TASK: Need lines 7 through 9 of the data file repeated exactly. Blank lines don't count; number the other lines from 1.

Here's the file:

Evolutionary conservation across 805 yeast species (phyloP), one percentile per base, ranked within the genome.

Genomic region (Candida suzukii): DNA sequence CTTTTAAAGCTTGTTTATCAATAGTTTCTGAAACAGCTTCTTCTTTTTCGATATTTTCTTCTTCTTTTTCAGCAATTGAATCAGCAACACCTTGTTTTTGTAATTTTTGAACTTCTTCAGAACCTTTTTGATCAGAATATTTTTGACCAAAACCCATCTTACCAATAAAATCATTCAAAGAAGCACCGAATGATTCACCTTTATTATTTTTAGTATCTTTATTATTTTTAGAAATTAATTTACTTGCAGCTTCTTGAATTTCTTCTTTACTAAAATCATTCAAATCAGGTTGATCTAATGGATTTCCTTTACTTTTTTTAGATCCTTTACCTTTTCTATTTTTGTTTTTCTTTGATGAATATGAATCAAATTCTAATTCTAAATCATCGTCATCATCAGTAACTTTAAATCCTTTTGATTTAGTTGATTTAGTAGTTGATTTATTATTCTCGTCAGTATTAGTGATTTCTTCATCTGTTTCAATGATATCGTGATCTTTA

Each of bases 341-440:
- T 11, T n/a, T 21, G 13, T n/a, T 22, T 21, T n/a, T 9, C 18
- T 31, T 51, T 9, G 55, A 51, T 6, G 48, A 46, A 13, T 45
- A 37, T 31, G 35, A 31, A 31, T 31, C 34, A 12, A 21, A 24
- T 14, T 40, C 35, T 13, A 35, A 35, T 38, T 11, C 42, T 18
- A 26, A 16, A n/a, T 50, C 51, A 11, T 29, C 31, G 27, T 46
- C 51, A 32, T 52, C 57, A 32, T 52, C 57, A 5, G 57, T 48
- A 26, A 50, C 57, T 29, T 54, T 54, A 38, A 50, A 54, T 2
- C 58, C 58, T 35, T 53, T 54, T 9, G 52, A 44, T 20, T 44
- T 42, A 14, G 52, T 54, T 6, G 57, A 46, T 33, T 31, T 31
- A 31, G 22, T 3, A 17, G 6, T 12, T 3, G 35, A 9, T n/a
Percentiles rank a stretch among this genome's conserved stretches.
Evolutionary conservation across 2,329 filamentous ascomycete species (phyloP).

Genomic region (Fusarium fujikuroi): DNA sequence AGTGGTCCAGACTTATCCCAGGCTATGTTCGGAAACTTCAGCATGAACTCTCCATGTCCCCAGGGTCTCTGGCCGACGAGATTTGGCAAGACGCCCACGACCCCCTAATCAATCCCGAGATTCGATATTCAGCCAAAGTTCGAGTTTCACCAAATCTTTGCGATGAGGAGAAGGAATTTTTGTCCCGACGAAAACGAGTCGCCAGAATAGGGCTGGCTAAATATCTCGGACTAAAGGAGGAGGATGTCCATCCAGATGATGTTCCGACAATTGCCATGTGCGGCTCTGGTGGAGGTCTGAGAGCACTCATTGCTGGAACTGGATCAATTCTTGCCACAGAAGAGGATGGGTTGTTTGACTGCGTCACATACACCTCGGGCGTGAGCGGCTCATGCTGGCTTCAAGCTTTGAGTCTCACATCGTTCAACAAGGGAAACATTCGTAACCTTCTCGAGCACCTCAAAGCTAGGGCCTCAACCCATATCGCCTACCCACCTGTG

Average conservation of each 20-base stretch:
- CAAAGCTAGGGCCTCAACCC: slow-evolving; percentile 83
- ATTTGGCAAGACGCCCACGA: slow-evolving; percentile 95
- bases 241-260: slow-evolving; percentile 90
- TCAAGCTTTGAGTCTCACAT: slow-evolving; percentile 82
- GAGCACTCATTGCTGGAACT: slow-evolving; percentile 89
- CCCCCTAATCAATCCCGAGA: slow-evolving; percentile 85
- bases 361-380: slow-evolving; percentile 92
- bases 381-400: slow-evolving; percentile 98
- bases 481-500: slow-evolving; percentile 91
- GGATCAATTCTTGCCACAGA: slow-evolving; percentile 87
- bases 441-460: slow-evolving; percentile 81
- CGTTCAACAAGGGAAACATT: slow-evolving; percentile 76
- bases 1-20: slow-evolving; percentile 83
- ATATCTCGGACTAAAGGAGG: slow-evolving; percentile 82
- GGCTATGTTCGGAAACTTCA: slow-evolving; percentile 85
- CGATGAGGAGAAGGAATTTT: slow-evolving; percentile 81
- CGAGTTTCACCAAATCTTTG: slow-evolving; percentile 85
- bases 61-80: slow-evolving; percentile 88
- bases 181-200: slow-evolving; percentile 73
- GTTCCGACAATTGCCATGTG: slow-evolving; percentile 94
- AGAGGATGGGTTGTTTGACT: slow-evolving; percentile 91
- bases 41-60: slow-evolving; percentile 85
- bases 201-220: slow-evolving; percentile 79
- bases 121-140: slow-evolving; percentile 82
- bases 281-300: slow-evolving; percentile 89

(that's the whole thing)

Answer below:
- T 14, T 40, C 35, T 13, A 35, A 35, T 38, T 11, C 42, T 18
- A 26, A 16, A n/a, T 50, C 51, A 11, T 29, C 31, G 27, T 46
- C 51, A 32, T 52, C 57, A 32, T 52, C 57, A 5, G 57, T 48